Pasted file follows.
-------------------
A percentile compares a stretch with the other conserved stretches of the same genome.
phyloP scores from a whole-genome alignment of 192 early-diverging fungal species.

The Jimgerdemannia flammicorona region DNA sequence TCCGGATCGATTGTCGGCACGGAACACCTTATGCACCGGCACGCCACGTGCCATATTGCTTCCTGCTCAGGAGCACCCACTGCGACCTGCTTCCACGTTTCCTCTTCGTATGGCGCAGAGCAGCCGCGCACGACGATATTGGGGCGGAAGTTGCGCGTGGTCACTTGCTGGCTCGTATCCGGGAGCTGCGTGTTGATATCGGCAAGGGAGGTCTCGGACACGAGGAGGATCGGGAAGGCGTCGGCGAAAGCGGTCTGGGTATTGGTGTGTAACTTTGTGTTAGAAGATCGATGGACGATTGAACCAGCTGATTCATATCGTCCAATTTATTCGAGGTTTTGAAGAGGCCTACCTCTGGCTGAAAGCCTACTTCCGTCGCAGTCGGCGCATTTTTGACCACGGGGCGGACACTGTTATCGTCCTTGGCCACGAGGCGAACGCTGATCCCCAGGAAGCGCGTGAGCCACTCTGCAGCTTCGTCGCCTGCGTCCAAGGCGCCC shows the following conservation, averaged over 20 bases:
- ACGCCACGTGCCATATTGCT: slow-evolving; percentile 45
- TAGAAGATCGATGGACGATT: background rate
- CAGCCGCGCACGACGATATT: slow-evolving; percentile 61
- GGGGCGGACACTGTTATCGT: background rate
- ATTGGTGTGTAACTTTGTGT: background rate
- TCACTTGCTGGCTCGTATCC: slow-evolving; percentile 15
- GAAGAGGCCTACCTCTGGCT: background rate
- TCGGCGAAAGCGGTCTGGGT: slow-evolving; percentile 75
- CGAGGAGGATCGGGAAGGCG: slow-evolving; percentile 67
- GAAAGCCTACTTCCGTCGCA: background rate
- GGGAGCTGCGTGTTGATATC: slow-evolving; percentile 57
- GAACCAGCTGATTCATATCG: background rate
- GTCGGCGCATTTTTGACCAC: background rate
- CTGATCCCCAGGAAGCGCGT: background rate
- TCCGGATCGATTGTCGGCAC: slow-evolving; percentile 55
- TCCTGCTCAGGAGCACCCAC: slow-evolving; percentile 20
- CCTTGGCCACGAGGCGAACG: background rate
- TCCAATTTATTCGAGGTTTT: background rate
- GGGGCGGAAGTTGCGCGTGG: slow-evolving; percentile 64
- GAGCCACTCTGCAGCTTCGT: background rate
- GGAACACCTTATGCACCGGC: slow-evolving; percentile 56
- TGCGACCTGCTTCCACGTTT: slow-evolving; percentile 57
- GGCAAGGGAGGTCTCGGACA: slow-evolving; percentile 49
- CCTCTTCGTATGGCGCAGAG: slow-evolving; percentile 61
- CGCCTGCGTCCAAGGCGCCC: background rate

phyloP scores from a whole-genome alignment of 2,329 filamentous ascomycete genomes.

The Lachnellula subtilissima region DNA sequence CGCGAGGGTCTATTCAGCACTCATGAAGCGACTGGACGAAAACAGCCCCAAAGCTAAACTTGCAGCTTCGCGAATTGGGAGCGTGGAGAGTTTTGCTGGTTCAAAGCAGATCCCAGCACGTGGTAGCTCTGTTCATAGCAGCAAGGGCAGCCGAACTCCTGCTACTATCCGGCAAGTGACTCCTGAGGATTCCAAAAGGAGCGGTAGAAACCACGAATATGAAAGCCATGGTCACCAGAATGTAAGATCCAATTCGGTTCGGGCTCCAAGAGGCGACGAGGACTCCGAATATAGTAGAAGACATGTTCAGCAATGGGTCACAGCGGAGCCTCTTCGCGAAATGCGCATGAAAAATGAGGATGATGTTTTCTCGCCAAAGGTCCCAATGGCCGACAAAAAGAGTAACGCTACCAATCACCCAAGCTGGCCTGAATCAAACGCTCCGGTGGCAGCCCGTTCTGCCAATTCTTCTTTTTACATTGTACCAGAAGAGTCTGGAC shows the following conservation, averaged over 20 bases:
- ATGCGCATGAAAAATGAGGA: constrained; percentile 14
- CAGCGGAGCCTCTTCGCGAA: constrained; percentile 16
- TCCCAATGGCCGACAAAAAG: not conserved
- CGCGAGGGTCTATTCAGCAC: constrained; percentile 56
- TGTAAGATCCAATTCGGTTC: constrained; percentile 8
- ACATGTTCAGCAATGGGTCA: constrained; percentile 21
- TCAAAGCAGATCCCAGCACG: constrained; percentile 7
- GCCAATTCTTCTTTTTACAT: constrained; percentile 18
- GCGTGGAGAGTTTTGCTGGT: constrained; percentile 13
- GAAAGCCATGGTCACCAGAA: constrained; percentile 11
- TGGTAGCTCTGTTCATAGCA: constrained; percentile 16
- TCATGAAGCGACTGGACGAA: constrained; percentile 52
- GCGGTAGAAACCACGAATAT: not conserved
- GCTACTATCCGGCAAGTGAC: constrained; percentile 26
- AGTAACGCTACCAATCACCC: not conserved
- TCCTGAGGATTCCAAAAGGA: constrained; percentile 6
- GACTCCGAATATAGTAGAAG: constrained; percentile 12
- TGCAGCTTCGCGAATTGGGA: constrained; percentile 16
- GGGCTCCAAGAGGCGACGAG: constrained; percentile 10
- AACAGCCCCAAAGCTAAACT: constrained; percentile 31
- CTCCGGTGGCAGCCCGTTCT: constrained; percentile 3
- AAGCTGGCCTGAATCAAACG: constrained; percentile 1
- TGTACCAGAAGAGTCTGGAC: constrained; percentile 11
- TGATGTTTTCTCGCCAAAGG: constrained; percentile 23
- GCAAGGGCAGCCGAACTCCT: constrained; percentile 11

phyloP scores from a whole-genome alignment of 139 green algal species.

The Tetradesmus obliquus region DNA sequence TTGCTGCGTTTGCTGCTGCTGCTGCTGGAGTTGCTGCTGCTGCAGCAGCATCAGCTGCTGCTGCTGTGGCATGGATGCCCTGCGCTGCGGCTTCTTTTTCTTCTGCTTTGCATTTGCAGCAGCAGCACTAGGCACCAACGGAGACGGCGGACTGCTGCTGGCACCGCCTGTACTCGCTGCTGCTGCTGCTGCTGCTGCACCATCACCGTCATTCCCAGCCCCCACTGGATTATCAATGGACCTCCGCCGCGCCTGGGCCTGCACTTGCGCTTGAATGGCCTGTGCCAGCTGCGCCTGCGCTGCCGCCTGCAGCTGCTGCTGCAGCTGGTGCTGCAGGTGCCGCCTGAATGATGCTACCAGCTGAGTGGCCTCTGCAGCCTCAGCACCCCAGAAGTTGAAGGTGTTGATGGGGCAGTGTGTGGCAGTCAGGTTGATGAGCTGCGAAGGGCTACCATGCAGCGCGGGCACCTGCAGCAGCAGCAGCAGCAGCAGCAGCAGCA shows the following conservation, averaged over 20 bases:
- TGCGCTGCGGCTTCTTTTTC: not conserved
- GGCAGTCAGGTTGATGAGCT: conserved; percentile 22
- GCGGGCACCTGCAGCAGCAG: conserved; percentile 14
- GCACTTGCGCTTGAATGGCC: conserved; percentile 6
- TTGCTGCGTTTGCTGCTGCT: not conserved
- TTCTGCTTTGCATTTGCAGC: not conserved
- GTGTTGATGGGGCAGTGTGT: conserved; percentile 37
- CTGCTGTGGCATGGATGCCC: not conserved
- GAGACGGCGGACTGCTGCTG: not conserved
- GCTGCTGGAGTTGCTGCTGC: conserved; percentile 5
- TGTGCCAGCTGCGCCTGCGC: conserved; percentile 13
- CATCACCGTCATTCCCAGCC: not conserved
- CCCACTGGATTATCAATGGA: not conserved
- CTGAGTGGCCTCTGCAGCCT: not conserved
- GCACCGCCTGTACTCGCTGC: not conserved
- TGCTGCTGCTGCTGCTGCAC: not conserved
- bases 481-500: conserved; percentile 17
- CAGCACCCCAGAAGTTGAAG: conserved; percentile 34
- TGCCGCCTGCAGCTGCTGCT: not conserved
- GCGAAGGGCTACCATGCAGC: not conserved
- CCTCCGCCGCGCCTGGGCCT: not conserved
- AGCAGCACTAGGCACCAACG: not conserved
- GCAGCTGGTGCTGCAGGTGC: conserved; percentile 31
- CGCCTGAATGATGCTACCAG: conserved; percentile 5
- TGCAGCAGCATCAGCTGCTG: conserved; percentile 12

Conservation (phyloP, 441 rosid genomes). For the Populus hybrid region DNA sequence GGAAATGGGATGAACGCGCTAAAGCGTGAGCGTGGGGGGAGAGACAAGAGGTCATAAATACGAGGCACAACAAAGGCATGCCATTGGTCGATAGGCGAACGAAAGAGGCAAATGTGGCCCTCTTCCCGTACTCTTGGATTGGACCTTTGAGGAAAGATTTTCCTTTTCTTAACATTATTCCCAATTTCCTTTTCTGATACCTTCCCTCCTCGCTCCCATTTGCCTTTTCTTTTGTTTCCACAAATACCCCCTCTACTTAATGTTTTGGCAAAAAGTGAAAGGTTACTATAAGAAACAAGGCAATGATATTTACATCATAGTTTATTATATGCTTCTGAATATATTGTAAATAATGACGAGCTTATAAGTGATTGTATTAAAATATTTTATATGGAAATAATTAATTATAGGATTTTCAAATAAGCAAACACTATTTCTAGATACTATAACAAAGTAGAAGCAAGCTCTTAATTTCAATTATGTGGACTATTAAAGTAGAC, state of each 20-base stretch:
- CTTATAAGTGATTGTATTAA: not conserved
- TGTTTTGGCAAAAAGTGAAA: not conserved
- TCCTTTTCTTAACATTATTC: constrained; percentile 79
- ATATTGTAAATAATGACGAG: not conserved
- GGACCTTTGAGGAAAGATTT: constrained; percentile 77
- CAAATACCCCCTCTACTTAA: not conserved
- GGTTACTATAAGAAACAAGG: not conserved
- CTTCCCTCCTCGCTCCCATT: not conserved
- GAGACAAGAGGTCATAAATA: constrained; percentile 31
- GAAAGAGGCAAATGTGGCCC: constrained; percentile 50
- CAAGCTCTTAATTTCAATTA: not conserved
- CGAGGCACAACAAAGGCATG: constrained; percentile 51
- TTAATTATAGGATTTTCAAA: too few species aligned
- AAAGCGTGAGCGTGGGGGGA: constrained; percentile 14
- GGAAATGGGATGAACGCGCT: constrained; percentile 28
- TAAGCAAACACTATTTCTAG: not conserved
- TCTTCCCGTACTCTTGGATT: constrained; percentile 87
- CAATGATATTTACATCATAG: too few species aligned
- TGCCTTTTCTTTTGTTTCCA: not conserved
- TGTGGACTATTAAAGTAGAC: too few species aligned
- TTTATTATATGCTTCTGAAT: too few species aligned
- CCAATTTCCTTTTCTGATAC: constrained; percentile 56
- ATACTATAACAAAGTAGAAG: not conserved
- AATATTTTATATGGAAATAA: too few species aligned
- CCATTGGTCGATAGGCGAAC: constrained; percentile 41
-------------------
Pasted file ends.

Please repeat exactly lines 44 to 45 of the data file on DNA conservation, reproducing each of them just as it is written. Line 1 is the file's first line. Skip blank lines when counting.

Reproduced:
- GCTACTATCCGGCAAGTGAC: constrained; percentile 26
- AGTAACGCTACCAATCACCC: not conserved